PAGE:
Healthy kidneys like a healthy body

Are you currently enjoying good kidney health?  Do you want it to stay that way?  Then now is the time to take action to prevent common diseases that harm kidneys. The best approach begins with having a healthy body necessary for good kidney functioning. If your overall health is suffering, then your kidney function suffers too. 

You may ask why kidney health so important? What exactly do the kidneys do? 

Healthy, functioning kidneys are vital for:

  • Removing built-up waste products and drugs from the body each day. 
  • Balancing body fluids.
  • Releasing hormones that regulate blood pressure.
  • Producing the active form of vitamin D promoting strong, healthy bones.
  • Controlling red blood cell production.  

What about diseases affecting kidney health? What concern should I be aware of?  

Here are examples of kidney diseases that can significantly harm kidney health, reducing their ability to perform their jobs:

  • Chronic kidney disease
  • Kidney stones
  • Glomerulonephritis
  • Urinary tract infections

Unfortunately, one in three Americans are at risk of developing kidney disease. Often these diseases can be attributed to risk factors such as having high blood pressure or diabetes. Even if you currently enjoy good health, optimizing kidney health every day at every stage of life is important.

Your kidneys will have an easier time staying healthy when you stay healthy. That means living a kidney-friendly lifestyle. Here’s what you can do preserve, protect, and keep your kidney’s future functioning healthy:

  • Keep hydrated.  Hydration is essential for keeping kidneys healthy. Every day, drink sufficient fluid to prevent dehydration resulting in kidney stones and kidney disease. The best fluid for staying hydrated is water. Instead of drinking full glasses of water at once, try drinking a few sips at a time throughout the day. A sign of dehydration is what color your urine is.  It should be a very pale yellow; dark, concentrated urine may indicate dehydration. The recommendation is that women drink about eight 8-ounce glasses of water each day, and men consume about ten 8-ounce glasses daily.


  • Daily, eat healthy foods.  Start by stocking a kidney-friendly kitchen. Then, keep healthy foods and snacks on hand by filling your grocery cart with fresh or frozen fruits and vegetables, beans, lentils, nuts, seeds, salmon, tuna, poultry, lean red meat, and whole grains. At every meal, have a fruit and/or vegetable. Avoid foods high in sodium such as canned, boxed, or bagged foods, TV dinners, and fast food. 


  • Have a regular, consistent exercise routine.  The best way to reach and maintain a healthy body weight is to exercise. Physical activity helps stave off high blood pressure and diabetes, both harmful to your kidneys. The movement also promotes good blood circulation, improves muscle function, lowers blood pressure and cholesterol and improves sleep.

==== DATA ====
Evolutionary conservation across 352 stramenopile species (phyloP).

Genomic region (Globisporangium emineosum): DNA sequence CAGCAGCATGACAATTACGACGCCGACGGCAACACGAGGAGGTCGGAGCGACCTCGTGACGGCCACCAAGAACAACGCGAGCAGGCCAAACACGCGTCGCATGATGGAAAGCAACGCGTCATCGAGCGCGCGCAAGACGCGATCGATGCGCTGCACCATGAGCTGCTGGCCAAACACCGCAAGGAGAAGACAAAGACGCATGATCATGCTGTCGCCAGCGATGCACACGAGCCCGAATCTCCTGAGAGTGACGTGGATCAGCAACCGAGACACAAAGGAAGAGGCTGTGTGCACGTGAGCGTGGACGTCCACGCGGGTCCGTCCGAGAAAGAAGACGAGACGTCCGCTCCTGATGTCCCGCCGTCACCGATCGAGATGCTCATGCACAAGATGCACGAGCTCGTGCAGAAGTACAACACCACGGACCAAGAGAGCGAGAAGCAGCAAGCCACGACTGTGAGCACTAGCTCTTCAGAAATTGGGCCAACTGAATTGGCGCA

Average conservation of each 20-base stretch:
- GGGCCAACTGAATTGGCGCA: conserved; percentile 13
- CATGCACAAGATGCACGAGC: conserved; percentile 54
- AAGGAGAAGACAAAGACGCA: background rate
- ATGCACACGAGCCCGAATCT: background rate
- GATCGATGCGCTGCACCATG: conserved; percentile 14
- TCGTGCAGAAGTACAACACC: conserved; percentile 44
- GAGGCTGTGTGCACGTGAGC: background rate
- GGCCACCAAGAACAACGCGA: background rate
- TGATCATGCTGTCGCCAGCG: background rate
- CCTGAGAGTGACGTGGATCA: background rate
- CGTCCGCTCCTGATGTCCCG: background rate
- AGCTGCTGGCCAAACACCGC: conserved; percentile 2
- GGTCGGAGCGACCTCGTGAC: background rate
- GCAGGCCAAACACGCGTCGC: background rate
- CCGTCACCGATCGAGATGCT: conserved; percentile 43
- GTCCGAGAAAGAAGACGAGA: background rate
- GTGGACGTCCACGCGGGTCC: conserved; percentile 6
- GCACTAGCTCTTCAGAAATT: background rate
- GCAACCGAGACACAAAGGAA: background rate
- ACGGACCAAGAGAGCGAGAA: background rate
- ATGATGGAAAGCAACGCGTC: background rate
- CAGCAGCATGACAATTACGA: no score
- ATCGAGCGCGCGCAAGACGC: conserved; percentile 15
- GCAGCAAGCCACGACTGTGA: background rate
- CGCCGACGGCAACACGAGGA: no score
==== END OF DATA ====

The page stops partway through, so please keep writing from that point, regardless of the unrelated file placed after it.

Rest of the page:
• Avoid excessive use of supplements and herbal extracts. Using supplements or herbal extracts liberally is not recommended for kidney health and functioning. Supplements, like vitamins, minerals, and herbal products (e.g., ginkgo, juniper berries, blue cohash), are not regulated by the FDA. Without regulation, these supplements’ safety, purity, and effectiveness are unknown. Contamination from heavy metals like lead or mercury is another concern. Some herbs may act as a diuretic leading to kidney irritation or damage. Others can interact with prescription medications putting kidney health at risk. Always talk to your doctor before taking supplements or herbal products, especially if you already have kidney disease. 


  • Don’t smoke. Smoking indirectly affects the kidneys by damaging blood vessels, leading to these organs reducing blood flow within the kidneys. Without adequate blood flow, the kidneys are unable to function properly. In addition, smoking is well known for increasing risk of hypertension and raising the risk of kidney cancer. 


  • Minimize over-the-counter medication use.  Likely you have nonprescription medications such as ibuprofen and naproxen (NSAIDS) in your home. There should be minimal problems affecting kidney health if you have healthy kidneys when taken occasionally.  However, if your kidney functioning is compromised or you are taking these drugs routinely for pain or arthritis, ask your doctor what a safe dosage is and monitor your kidney functioning. 


  • If at risk, screen kidney function routinely. Anyone with diabetes, hypertension, or heart disease should be screened routinely for kidney functioning. Finding kidney problems early on will help slow down damage when you receive routine care of the condition. 


Dr. David Samadi is the Director of Men’s Health and Urologic Oncology at St. Francis Hospital in Long Island. He’s a renowned and highly successful board certified Urologic Oncologist Expert and Robotic Surgeon in New York City, regarded as one of the leading prostate surgeons in the U.S., with a vast expertise in prostate cancer treatment and Robotic-Assisted Laparoscopic Prostatectomy.  Dr. Samadi is a medical contributor to NewsMax TV and is also the author of The Ultimate MANual, Dr. Samadi’s Guide to Men’s Health and Wellness, available online both on Amazon and Barnes & Noble. Visit Dr. Samadi’s websites at robotic oncolo gy and prostate cancer 911. 

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